Goshawk Accipiter gentilis, Autour des palombes.

2 occurrences (1 estridge, 1 estridges)

The Goshawk was not among the most prestigious raptors used for the purpose for falconry, but it had an important role to play as it was used for practical hunting of potential food such as partridges, hares and rabbits. This role must have afforded it some protection when nesting, since a supply of young birds was needed by falconers.

The two passages in which "estridge" is found are undoubtedly the most-disputed in Shakespeare's works when birds are concerned: does "estridge" mean ostrich or goshawk?

All furnish'd, all in arms;

All plum'd like estridges, that with the wind

Bated, like eagles having lately bath'd,

Glittering in golden coats like images,

As full of spirit as the month of May,

And gorgeous as the sun at midsummer;

Wanton as youthful goats, wild as young bulls.

I saw young Harry with his beaver on,

His cushes on his thighs, gallantly arm'd,

Rise from the ground like feather'd Mercury,

And vaulted with such ease into his seat

As if an angel dropp'd down from the clouds

To turn and wind a fiery Pegasus,

And witch the world with noble horsemanship.

(1H4 4 1 97-110)

Now he'll outstare the lightning; to be furious

Is to be frighted out of fear, and in that mood

The dove will peck the estridge; and I see still,

A diminution in our captain's brain

Restores his heart; when valour preys on reason,

It eats the sword it fights with: I will seek

Some way to leave him.

(ANT 3 13 195-201)

Critics are divided over this point and A.R. HUMPHREYS and M.R. RIDLEY, respectively editors of the Arden 1 Henry IV and Antony and Cleopatra, give arguments in favour of each interpretation.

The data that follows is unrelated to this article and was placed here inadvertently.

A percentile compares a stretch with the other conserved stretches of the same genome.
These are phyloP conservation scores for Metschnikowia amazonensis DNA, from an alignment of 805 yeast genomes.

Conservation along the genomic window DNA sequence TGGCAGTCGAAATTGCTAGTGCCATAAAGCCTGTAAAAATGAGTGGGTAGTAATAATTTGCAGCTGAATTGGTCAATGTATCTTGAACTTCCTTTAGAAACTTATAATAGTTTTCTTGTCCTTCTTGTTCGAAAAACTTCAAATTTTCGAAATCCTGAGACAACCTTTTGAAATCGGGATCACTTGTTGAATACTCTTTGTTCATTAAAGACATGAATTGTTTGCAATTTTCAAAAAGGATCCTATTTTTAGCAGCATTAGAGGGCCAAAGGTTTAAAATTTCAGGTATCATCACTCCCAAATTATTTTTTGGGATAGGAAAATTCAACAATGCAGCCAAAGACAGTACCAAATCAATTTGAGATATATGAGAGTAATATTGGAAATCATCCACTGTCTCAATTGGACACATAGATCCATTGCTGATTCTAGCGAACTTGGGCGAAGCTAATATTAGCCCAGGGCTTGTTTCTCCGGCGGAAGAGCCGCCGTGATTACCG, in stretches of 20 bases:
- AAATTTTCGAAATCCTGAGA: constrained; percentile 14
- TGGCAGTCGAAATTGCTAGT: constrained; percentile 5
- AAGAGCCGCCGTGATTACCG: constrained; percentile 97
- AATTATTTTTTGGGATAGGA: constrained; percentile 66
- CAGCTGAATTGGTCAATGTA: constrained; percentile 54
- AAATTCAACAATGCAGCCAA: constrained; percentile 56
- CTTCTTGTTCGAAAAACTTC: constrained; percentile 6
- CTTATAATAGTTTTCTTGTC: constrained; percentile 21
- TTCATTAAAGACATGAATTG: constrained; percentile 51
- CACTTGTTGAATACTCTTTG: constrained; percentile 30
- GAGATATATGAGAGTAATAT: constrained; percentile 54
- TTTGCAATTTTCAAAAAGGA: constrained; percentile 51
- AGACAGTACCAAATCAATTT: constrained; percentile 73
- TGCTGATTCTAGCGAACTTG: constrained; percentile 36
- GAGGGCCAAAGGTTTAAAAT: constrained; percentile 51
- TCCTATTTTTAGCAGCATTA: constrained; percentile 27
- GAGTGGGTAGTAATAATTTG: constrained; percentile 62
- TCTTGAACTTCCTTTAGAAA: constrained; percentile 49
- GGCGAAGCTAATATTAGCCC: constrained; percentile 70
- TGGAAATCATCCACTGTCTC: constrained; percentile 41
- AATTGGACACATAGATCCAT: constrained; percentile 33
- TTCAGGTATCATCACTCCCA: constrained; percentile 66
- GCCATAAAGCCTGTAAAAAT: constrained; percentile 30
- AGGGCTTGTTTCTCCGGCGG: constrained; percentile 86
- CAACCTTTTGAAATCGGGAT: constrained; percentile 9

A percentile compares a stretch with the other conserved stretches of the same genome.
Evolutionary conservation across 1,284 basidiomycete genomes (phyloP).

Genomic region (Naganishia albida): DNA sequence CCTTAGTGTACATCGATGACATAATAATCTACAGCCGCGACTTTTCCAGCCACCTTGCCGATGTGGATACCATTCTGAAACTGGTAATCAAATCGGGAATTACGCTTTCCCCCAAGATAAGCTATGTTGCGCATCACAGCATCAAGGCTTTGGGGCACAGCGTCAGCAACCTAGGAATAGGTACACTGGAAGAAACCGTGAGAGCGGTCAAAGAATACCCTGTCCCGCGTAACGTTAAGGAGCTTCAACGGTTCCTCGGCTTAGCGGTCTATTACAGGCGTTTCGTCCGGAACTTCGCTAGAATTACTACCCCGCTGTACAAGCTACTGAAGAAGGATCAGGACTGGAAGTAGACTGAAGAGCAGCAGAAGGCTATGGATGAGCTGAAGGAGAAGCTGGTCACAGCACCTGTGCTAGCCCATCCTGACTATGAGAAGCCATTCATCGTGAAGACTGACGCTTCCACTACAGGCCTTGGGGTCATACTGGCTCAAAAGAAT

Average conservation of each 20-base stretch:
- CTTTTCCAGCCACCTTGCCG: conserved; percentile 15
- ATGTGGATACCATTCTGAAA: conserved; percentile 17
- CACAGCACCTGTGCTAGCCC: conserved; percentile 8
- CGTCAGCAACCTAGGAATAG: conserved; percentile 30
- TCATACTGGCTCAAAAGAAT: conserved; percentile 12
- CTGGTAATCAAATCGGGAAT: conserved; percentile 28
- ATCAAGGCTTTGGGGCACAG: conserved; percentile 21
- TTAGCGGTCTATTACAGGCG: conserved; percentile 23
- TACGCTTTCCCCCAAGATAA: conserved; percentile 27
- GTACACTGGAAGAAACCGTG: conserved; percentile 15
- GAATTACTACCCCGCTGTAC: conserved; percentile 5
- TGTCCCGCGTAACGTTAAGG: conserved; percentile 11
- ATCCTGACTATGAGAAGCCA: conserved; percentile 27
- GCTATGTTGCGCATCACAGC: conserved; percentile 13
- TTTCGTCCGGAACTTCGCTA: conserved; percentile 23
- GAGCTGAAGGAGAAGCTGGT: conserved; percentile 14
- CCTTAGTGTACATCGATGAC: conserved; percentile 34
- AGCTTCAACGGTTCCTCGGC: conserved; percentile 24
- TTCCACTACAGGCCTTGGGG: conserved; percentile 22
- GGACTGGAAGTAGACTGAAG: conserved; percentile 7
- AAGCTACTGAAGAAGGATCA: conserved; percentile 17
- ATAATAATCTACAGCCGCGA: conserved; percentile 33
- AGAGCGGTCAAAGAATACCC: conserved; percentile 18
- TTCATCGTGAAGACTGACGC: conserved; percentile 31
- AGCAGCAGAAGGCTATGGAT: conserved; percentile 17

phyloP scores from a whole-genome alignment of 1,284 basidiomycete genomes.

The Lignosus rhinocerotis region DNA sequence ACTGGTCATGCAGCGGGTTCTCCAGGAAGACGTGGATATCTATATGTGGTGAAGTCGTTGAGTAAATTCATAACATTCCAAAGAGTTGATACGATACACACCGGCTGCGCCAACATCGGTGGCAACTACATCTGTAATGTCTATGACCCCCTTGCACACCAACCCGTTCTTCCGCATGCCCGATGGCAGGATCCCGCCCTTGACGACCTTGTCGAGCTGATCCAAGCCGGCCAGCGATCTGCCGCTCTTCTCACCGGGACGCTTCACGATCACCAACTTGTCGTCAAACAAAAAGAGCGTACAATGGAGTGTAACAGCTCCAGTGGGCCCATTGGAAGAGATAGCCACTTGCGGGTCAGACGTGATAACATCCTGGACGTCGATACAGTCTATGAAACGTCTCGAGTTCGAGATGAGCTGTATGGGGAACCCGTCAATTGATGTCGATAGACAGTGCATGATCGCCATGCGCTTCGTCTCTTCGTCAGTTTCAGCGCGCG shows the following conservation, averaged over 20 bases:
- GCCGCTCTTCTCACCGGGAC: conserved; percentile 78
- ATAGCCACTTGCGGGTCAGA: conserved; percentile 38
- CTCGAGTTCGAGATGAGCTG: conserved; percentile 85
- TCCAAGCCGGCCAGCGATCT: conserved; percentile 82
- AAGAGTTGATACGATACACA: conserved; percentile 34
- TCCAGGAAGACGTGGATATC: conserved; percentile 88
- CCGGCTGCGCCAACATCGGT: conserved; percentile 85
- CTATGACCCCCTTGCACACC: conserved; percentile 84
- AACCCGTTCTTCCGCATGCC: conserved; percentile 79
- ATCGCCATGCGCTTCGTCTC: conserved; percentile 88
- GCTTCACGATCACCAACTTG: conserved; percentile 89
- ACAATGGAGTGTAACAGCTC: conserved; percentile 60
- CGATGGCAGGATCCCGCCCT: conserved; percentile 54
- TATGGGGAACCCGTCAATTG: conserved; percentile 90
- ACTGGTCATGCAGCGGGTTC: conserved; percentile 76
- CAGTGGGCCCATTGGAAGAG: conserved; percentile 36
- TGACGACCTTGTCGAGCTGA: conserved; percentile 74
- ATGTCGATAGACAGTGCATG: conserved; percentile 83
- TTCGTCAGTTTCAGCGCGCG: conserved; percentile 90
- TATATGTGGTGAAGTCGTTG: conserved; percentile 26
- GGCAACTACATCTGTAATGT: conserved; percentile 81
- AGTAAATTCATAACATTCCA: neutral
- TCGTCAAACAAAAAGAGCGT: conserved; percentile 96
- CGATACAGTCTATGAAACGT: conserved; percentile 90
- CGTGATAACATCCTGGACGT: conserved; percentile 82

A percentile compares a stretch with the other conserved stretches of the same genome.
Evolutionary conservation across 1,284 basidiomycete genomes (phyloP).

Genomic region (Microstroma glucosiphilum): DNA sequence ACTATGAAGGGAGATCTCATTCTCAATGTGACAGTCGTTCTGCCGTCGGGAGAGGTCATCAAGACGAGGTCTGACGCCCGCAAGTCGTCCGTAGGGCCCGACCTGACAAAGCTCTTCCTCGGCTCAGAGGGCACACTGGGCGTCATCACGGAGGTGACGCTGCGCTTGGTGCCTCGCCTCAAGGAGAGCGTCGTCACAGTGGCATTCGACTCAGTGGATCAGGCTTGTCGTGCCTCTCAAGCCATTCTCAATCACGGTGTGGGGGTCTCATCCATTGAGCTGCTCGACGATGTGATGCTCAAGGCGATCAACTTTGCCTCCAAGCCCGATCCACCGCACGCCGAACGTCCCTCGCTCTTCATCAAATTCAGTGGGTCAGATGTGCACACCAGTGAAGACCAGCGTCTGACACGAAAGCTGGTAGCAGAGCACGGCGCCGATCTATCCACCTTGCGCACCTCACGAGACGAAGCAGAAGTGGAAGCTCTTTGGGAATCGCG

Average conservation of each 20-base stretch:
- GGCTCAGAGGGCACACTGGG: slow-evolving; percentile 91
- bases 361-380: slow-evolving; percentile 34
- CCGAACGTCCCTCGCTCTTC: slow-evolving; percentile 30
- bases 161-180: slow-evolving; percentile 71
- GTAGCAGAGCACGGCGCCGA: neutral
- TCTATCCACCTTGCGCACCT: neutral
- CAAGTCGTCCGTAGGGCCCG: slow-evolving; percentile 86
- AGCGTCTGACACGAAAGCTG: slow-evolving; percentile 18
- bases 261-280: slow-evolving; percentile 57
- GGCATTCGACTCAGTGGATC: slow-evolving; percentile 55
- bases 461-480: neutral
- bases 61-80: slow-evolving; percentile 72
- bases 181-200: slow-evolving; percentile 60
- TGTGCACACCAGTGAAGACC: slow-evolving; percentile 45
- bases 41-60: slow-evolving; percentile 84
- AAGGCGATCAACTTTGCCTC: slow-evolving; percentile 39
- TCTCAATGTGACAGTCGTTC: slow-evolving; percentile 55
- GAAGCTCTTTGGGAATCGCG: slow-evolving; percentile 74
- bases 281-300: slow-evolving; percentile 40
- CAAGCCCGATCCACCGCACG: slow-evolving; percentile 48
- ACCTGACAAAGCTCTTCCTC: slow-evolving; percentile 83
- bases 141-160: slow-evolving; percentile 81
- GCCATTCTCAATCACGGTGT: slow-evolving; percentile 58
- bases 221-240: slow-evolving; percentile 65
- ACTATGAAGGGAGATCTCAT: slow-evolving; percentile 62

Dover Wilson much favoured the "ostrich" interpretation, especially in Antony and Cleopatra where he thinks that it is appropriate to Egypt. RIDLEY's comment is:

That, to begin with, is not so, unless the limits of the ostrich's geographical distribution were in Shakespeare's day further north than they are now. But in any case would Shakespeare have given a moment's thought to the geographical appropriateness of the ostrich...?

In each extract, one element supports the "ostrich" meaning. In 1 Henry IV, "All plum'd" may refer to the ostrich plumes used as ornaments. In Antony and Cleopatra, "it eats the sword it fights with" may be linked to "but I'll make thee eat iron like an ostrich, and swallow my sword like a great pin" (2H6 4 10 26-9), (see OSTRICH).

But Douce in his Illustration of Shakespeare, (1807, i 436), quoted by RIDLEY, appeals to "So doves do peck the falcon's piercing talons" (3H6 1 4 41), where in this very Shakespearian reversal of situation, the dove faces a bird of prey. It is possible to add another quotation from A Midsummer Night's Dream: "The dove pursues the griffin" (2 1 232), (see GRIFFIN).

"Estridge" as goshawk is unnoticed by OED, but it lists "ostridge-keeper" as meaning people in charge of hawks as compared with those in charge of falcons. OED quotes Urquhart's translation of Rabelais as evidence: "the falconrie managed by ostridge-keepers and falconers". Among French falconers this difference survives and there still are: "fauconniers et autoursiers". Izaak Walton chose to name his fowler-falconer character Auceps in order to go along with Piscator and Venator. In All's Well That Ends Well, the first Folio provides us with an interesting stage direction "Enter a gentle Astringer" (Act V, scene 1), but this also is much-disputed, and is often interpreted as "Enter a Gentleman, a stranger", as nothing in the context supports the falconry interpretation.

In 1 Henry IV the reference to falconry is clear with "bated like eagles", meaning fluttering its wings, especially after "having lately bath'd".

About the Goshawk, Bartholomew (Bk. 12, §2) quoted by SEAGER says that it "is a royal bird, and is armed more with boldness of heart than with claws". This description fits that of the young Prince Henry, or the remarks made by Enobarbus: "and I see still / A diminution in our captain's brain / Restores his heart; when valour preys on reason".

The images Shakespeare wants to create are more concerned with mood than ornaments. These images evolve from the bird, either an ostrich or a goshawk - with plumes and all - to predatory behaviour that has been inverted - in this case the goshawk. A third level, moral this time, is reached, and as in Bartholomew's treatise it has to do with boldness of heart.